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Chemistry: Sulfur


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  • Type: Video Tutorial
  • Length: 10:45
  • Media: Video/mp4
  • Use: Watch Online & Download
  • Access Period: Unrestricted
  • Download: MP4 (iPod compatible)
  • Size: 116 MB
  • Posted: 07/14/2009

This lesson is part of the following series:

Chemistry: Full Course (303 lessons, $198.00)
Chemistry: Nonmetals (12 lessons, $19.80)
Chemistry: Group 16: Oxygen and Sulfur (3 lessons, $4.95)

This lesson was selected from a broader, comprehensive course, Chemistry, taught by Professor Harman, Professor Yee, and Professor Sammakia. This course and others are available from Thinkwell, Inc. The full course can be found at The full course covers atoms, molecules and ions, stoichiometry, reactions in aqueous solutions, gases, thermochemistry, Modern Atomic Theory, electron configurations, periodicity, chemical bonding, molecular geometry, bonding theory, oxidation-reduction reactions, condensed phases, solution properties, kinetics, acids and bases, organic reactions, thermodynamics, nuclear chemistry, metals, nonmetals, biochemistry, organic chemistry, and more.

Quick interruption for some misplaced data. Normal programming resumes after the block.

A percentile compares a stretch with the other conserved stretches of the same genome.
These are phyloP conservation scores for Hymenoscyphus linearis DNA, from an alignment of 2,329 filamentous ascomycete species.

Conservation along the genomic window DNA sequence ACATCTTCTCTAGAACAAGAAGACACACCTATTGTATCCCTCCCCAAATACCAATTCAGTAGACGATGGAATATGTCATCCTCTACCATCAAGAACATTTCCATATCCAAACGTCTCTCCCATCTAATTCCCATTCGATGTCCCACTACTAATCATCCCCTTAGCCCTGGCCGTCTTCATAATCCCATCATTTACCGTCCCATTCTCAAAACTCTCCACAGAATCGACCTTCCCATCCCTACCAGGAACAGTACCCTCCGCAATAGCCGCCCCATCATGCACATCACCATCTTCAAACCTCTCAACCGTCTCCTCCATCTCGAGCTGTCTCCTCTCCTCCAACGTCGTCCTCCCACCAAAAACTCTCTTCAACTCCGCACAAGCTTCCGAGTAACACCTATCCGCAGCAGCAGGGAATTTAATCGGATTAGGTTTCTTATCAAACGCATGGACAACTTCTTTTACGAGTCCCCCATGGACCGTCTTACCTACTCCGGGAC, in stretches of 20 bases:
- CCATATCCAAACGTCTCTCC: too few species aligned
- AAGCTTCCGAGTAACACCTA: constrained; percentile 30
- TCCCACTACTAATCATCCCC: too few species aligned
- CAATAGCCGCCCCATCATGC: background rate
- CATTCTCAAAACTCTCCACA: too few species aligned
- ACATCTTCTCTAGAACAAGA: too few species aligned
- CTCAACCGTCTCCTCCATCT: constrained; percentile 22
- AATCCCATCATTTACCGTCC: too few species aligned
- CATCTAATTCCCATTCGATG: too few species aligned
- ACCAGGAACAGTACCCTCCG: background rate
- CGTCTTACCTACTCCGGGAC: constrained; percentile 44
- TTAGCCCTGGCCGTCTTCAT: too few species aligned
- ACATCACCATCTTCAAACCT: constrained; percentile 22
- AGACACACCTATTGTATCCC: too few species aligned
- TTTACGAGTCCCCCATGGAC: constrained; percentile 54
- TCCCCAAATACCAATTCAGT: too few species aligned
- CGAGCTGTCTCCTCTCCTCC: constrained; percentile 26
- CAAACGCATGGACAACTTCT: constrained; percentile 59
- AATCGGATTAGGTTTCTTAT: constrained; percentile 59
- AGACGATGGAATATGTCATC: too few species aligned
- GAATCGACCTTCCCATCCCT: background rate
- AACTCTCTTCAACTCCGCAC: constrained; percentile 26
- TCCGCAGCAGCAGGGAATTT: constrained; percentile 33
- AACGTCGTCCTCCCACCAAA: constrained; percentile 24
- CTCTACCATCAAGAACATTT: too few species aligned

Dean Harman is a professor of chemistry at the University of Virginia, where he has been honored with several teaching awards. He heads Harman Research Group, which specializes in the novel organic transformations made possible by electron-rich metal centers such as Os(II), RE(I), AND W(0). He holds a Ph.D. from Stanford University.

Gordon Yee is an associate professor of chemistry at Virginia Tech in Blacksburg, VA. He received his Ph.D. from Stanford University and completed postdoctoral work at DuPont. A widely published author, Professor Yee studies molecule-based magnetism.

Tarek Sammakia is a Professor of Chemistry at the University of Colorado at Boulder where he teaches organic chemistry to undergraduate and graduate students. He received his Ph.D. from Yale University and carried out postdoctoral research at Harvard University. He has received several national awards for his work in synthetic and mechanistic organic chemistry.